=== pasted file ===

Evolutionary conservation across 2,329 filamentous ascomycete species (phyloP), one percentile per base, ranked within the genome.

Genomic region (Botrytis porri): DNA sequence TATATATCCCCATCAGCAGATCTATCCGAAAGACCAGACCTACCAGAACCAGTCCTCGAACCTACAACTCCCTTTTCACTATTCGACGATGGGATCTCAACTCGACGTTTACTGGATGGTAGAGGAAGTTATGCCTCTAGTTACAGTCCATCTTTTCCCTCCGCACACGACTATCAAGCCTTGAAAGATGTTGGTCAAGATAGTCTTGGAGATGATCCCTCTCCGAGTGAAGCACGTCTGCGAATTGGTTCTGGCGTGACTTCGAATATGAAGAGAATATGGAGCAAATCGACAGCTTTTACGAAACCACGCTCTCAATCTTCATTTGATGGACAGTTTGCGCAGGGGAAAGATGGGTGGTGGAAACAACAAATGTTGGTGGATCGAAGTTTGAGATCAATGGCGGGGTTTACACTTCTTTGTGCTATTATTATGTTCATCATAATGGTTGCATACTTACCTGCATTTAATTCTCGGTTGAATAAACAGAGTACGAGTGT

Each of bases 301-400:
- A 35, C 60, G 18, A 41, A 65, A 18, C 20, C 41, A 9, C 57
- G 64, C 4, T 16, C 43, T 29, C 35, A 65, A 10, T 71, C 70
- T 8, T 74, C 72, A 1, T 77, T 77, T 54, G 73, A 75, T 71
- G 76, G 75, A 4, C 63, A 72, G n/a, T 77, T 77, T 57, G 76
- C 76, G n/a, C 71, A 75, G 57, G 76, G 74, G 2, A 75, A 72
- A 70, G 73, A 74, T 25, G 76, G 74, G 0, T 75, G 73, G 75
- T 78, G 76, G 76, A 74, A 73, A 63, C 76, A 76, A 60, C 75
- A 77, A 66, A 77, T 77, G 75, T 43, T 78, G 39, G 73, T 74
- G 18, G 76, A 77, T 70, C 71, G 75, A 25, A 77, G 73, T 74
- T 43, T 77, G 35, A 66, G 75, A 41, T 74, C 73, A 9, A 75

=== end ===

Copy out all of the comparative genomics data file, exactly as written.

Evolutionary conservation across 2,329 filamentous ascomycete species (phyloP), one percentile per base, ranked within the genome.

Genomic region (Botrytis porri): DNA sequence TATATATCCCCATCAGCAGATCTATCCGAAAGACCAGACCTACCAGAACCAGTCCTCGAACCTACAACTCCCTTTTCACTATTCGACGATGGGATCTCAACTCGACGTTTACTGGATGGTAGAGGAAGTTATGCCTCTAGTTACAGTCCATCTTTTCCCTCCGCACACGACTATCAAGCCTTGAAAGATGTTGGTCAAGATAGTCTTGGAGATGATCCCTCTCCGAGTGAAGCACGTCTGCGAATTGGTTCTGGCGTGACTTCGAATATGAAGAGAATATGGAGCAAATCGACAGCTTTTACGAAACCACGCTCTCAATCTTCATTTGATGGACAGTTTGCGCAGGGGAAAGATGGGTGGTGGAAACAACAAATGTTGGTGGATCGAAGTTTGAGATCAATGGCGGGGTTTACACTTCTTTGTGCTATTATTATGTTCATCATAATGGTTGCATACTTACCTGCATTTAATTCTCGGTTGAATAAACAGAGTACGAGTGT

Each of bases 301-400:
- A 35, C 60, G 18, A 41, A 65, A 18, C 20, C 41, A 9, C 57
- G 64, C 4, T 16, C 43, T 29, C 35, A 65, A 10, T 71, C 70
- T 8, T 74, C 72, A 1, T 77, T 77, T 54, G 73, A 75, T 71
- G 76, G 75, A 4, C 63, A 72, G n/a, T 77, T 77, T 57, G 76
- C 76, G n/a, C 71, A 75, G 57, G 76, G 74, G 2, A 75, A 72
- A 70, G 73, A 74, T 25, G 76, G 74, G 0, T 75, G 73, G 75
- T 78, G 76, G 76, A 74, A 73, A 63, C 76, A 76, A 60, C 75
- A 77, A 66, A 77, T 77, G 75, T 43, T 78, G 39, G 73, T 74
- G 18, G 76, A 77, T 70, C 71, G 75, A 25, A 77, G 73, T 74
- T 43, T 77, G 35, A 66, G 75, A 41, T 74, C 73, A 9, A 75